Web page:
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Life in Kenya Should be an Investment

Life in Kenya Should be an Investment

I believe very strongly that life is an investment. That whatever we do with our time and money is an investment and should bring us a return on investments. Those returns may be positive or negative but returns all the same. I read that money, wealth, health, illness, weight etc are results. Results of our investments.

Life is an Investment

I think I am in the third banking generation of Kenya. It started with my grandfather. My great grandfather did not know what a Bank was because they were used to barter trade. This is where you exchange goods according to needs. If you need eggs and I have them we exchange with what you have that I need.

With capitalism the currency is not goods but money. So you have to make your money grow and that is only possible by investing it. The first step to invest is to have a saving culture. And saving money starts in the Bank. Barclays bank was the first official bank to open its doors in Kenya in 1922. Their main customers then were the settlers and colonialists who had incomes.  I cannot imagine the original Kenyans needed a bank account until after independence which is in 1963 ( 49 years ago). America on the other hand had its first Central Bank open doors in 1971. So handling money is a pretty new thing in Kenya.  I must therefore confess the saving culture is not inculcated in who we are.

Today you will find all banks for the first time in Kenya have bank accounts for children. When I was growing up, even Barclays bank, the oldest bank in Kenya did not have a Children’s account. Whilst in the West, investment is part of their culture, they know it starts with saving and the longer you save the more you make from your money through compound interest. So if you start a saving account for your children when they are 4 years old, by the time they will be 45, they will have saved for 41 years and that amount will have increased due to compound interest. Compound interest is the interest that is added to the principal amount so that the interest also earns more interest.

Evidence that the saving culture is not inculcated in most Kenyans. Most Parents open children accounts for their children and will only tell their children once about the account. The interesting thing is that when the parent is going through a difficult financial crises in the middle of the month, where do you think they get their financial relief from? Their children’s bank accounts.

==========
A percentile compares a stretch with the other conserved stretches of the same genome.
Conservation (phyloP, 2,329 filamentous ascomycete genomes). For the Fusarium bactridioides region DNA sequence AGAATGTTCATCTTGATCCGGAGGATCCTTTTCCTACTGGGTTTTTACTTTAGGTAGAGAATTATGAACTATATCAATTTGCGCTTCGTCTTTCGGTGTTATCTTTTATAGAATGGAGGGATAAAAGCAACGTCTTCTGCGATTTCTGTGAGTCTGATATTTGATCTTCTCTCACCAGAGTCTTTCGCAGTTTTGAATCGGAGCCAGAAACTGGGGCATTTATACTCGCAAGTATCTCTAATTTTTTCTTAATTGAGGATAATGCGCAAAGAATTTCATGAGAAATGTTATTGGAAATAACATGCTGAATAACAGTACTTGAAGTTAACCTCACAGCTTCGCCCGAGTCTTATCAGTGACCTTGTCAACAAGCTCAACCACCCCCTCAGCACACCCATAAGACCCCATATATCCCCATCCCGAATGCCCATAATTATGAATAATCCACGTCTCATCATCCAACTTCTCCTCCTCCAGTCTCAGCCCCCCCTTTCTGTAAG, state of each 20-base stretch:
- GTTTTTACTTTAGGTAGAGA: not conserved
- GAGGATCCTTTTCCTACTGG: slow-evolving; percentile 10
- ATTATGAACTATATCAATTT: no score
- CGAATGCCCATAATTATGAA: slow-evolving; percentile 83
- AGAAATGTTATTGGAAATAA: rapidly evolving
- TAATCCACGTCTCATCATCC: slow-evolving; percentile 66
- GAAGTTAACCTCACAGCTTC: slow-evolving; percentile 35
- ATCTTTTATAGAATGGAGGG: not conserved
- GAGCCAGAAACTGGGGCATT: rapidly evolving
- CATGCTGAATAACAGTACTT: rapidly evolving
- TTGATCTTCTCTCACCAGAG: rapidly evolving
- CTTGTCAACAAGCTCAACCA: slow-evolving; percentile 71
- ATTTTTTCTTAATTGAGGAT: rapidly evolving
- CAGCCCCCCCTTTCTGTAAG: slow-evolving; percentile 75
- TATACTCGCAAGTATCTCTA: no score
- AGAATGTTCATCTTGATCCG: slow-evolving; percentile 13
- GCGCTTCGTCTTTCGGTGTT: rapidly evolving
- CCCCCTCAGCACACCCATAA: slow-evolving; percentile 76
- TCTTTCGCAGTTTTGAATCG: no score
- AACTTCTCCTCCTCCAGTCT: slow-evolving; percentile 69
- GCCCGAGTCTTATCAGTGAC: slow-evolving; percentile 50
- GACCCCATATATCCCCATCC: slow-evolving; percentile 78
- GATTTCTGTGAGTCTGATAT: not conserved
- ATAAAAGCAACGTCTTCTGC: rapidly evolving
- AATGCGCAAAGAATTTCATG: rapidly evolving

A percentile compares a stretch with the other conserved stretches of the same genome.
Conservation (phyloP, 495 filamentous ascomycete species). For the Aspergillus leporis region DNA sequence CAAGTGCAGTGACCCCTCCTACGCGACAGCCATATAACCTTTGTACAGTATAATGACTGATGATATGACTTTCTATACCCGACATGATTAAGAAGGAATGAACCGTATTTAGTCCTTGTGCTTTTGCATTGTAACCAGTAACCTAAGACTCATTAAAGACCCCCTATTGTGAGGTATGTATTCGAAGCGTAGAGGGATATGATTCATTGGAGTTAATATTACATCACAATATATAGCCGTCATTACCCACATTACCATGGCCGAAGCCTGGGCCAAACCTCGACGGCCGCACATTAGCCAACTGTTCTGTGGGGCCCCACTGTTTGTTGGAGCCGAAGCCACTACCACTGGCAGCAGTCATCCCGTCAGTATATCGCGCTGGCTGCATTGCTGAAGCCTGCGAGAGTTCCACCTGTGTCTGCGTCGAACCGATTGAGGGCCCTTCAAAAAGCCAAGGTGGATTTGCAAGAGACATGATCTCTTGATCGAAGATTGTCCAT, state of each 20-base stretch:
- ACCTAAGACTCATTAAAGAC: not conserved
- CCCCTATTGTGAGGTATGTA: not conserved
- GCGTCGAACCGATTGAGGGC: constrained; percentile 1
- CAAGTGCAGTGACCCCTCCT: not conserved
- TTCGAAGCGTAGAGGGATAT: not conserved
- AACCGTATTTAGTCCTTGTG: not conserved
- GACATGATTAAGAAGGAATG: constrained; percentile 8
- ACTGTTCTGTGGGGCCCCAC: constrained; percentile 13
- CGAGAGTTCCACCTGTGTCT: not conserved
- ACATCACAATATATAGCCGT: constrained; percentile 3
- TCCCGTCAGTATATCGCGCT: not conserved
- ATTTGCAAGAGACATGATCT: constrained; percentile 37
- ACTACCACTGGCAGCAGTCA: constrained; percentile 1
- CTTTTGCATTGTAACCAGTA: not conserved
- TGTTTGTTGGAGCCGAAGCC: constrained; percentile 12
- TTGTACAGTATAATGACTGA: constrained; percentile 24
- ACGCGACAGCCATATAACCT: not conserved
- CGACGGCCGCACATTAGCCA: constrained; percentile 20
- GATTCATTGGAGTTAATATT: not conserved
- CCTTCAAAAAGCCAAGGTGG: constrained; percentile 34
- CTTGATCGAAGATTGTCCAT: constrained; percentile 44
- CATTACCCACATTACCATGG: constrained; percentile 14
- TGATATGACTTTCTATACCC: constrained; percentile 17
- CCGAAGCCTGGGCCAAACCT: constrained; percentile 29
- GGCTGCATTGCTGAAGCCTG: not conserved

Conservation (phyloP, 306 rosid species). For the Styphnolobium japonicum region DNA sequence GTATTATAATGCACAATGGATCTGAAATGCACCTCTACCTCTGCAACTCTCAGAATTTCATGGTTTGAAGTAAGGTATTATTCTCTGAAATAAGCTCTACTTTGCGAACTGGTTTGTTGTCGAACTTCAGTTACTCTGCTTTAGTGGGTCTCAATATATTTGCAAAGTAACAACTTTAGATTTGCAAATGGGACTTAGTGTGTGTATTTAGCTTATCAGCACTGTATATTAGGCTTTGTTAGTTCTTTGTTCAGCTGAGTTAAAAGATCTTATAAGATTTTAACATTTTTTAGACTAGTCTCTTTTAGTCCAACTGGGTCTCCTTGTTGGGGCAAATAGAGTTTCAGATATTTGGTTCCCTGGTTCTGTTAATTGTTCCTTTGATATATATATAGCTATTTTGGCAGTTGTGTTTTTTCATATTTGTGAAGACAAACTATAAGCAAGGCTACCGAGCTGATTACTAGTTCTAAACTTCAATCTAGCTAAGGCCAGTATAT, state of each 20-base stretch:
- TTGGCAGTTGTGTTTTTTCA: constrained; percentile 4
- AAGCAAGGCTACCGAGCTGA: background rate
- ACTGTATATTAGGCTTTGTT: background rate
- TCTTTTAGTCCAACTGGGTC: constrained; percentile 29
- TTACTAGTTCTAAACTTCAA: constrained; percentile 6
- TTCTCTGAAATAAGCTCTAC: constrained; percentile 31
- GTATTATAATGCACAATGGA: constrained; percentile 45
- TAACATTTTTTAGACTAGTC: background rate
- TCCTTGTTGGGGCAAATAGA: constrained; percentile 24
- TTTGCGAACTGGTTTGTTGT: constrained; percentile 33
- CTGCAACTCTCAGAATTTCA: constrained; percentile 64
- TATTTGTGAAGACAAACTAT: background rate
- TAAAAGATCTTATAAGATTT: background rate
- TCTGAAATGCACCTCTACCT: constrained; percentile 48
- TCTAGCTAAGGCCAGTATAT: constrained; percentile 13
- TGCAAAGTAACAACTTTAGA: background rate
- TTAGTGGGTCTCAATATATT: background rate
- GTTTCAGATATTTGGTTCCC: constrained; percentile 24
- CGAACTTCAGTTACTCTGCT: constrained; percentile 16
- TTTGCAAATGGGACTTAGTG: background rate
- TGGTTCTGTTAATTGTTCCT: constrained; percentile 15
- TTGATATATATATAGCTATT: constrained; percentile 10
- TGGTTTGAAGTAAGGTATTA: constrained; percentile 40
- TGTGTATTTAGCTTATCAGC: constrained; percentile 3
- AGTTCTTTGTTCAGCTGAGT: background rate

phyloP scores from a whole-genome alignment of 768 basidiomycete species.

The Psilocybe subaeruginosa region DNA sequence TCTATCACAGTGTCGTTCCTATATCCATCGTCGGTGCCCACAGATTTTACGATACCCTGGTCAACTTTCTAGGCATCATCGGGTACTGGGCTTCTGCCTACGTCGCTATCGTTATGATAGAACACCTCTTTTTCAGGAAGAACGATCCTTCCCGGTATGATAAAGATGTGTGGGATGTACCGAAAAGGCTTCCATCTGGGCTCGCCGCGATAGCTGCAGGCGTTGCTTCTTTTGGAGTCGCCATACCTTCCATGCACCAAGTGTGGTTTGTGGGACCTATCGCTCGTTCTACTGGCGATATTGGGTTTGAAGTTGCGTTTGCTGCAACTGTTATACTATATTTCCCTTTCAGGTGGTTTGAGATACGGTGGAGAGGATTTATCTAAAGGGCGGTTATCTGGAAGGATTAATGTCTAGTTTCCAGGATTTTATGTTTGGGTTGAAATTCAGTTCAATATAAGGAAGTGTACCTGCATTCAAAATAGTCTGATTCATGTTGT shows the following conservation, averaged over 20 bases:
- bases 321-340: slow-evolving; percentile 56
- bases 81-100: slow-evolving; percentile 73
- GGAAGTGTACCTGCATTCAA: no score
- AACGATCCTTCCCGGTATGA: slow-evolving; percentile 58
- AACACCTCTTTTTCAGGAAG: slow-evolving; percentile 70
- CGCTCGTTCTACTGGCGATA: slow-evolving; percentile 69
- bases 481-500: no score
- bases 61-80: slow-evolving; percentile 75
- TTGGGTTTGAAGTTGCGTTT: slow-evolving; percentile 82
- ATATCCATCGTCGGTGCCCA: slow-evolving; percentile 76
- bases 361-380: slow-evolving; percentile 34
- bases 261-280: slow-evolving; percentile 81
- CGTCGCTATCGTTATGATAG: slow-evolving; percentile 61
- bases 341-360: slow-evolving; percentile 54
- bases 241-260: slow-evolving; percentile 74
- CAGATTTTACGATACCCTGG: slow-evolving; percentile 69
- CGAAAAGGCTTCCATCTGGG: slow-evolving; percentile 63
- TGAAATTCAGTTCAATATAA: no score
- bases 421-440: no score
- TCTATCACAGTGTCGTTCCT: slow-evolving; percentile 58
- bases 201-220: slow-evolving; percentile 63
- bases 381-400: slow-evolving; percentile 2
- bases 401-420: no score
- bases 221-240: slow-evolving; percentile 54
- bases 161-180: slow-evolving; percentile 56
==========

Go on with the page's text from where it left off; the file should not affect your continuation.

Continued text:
Why? Because the child will not know and the parent does not know that that account is for teaching their child a very important skill – Saving.  There is no wealthy man on this planet that did not start investments without saving. They do not seem to realise that saving is the ticket to financial freedom at an early age. The reason they do not know is because they were also not taught.

We have been taught to acquire money but never to protect and multiply what we have acquired. So we do not get returns from our investments.

This proves the point illustrated in the book The secrets of the millionaire mind by T.Harv Eker. It says that it does not matter how much learning you have done or how much expertise you have gained or how much money you earn, your money blue print determines whether you become wealthy or not.Investments: Financial Blue Print

T. Harv Eker describes your financial blueprint as a combination of your, thoughts, feelings and actions in the arena of money. It consists of the information or programming you have received in the past and especially as a child from Parents, friends, people in authority, teachers, religious leaders etc.

How can you tell what your money blueprint is?

a)      Look at the results – bank account,

b)      Look at your income

c)       Look at networth – assets less your liabilities

d)      Look at your success and investments

e)      Look at your business success

f)       Look at whether you are a spender or a saver

g)      Look at if you are manage your money well

h)      Look at how hard you work for your money

i)        Look at your relationships that involve money

j)        Is money a struggle or does it come to you easily.

k)      Do you own a business or a job